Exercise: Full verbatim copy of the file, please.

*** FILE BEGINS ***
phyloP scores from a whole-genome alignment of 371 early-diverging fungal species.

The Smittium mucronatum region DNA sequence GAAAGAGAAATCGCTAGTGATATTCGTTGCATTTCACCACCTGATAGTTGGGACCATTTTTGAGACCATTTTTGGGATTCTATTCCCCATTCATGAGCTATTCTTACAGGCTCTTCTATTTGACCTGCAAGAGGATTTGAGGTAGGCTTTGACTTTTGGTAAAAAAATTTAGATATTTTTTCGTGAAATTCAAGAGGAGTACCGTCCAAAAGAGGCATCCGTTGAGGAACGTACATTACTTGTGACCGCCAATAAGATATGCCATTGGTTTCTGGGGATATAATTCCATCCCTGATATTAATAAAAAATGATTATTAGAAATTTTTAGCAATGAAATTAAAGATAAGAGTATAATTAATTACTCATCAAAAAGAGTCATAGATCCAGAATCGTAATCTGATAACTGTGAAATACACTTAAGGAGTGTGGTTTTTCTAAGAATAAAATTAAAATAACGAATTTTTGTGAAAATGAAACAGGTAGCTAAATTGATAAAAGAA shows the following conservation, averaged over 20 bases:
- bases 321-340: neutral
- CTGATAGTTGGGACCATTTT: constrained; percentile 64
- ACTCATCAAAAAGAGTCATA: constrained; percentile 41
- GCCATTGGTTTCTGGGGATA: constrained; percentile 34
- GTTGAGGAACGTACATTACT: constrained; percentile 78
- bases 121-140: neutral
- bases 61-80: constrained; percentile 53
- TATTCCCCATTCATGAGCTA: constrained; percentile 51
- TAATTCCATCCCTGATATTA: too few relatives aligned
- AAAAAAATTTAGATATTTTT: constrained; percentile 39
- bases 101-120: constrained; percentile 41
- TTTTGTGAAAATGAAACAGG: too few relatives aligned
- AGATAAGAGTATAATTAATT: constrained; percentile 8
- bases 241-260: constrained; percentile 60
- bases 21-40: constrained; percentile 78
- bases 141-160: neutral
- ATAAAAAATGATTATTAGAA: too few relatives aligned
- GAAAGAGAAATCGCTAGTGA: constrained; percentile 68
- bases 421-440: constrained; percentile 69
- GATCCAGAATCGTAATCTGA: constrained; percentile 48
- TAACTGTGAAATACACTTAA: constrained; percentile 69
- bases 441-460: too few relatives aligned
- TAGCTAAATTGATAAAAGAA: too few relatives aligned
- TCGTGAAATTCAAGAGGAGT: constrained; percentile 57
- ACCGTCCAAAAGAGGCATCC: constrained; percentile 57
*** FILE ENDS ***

phyloP scores from a whole-genome alignment of 371 early-diverging fungal species.

The Smittium mucronatum region DNA sequence GAAAGAGAAATCGCTAGTGATATTCGTTGCATTTCACCACCTGATAGTTGGGACCATTTTTGAGACCATTTTTGGGATTCTATTCCCCATTCATGAGCTATTCTTACAGGCTCTTCTATTTGACCTGCAAGAGGATTTGAGGTAGGCTTTGACTTTTGGTAAAAAAATTTAGATATTTTTTCGTGAAATTCAAGAGGAGTACCGTCCAAAAGAGGCATCCGTTGAGGAACGTACATTACTTGTGACCGCCAATAAGATATGCCATTGGTTTCTGGGGATATAATTCCATCCCTGATATTAATAAAAAATGATTATTAGAAATTTTTAGCAATGAAATTAAAGATAAGAGTATAATTAATTACTCATCAAAAAGAGTCATAGATCCAGAATCGTAATCTGATAACTGTGAAATACACTTAAGGAGTGTGGTTTTTCTAAGAATAAAATTAAAATAACGAATTTTTGTGAAAATGAAACAGGTAGCTAAATTGATAAAAGAA shows the following conservation, averaged over 20 bases:
- bases 321-340: neutral
- CTGATAGTTGGGACCATTTT: constrained; percentile 64
- ACTCATCAAAAAGAGTCATA: constrained; percentile 41
- GCCATTGGTTTCTGGGGATA: constrained; percentile 34
- GTTGAGGAACGTACATTACT: constrained; percentile 78
- bases 121-140: neutral
- bases 61-80: constrained; percentile 53
- TATTCCCCATTCATGAGCTA: constrained; percentile 51
- TAATTCCATCCCTGATATTA: too few relatives aligned
- AAAAAAATTTAGATATTTTT: constrained; percentile 39
- bases 101-120: constrained; percentile 41
- TTTTGTGAAAATGAAACAGG: too few relatives aligned
- AGATAAGAGTATAATTAATT: constrained; percentile 8
- bases 241-260: constrained; percentile 60
- bases 21-40: constrained; percentile 78
- bases 141-160: neutral
- ATAAAAAATGATTATTAGAA: too few relatives aligned
- GAAAGAGAAATCGCTAGTGA: constrained; percentile 68
- bases 421-440: constrained; percentile 69
- GATCCAGAATCGTAATCTGA: constrained; percentile 48
- TAACTGTGAAATACACTTAA: constrained; percentile 69
- bases 441-460: too few relatives aligned
- TAGCTAAATTGATAAAAGAA: too few relatives aligned
- TCGTGAAATTCAAGAGGAGT: constrained; percentile 57
- ACCGTCCAAAAGAGGCATCC: constrained; percentile 57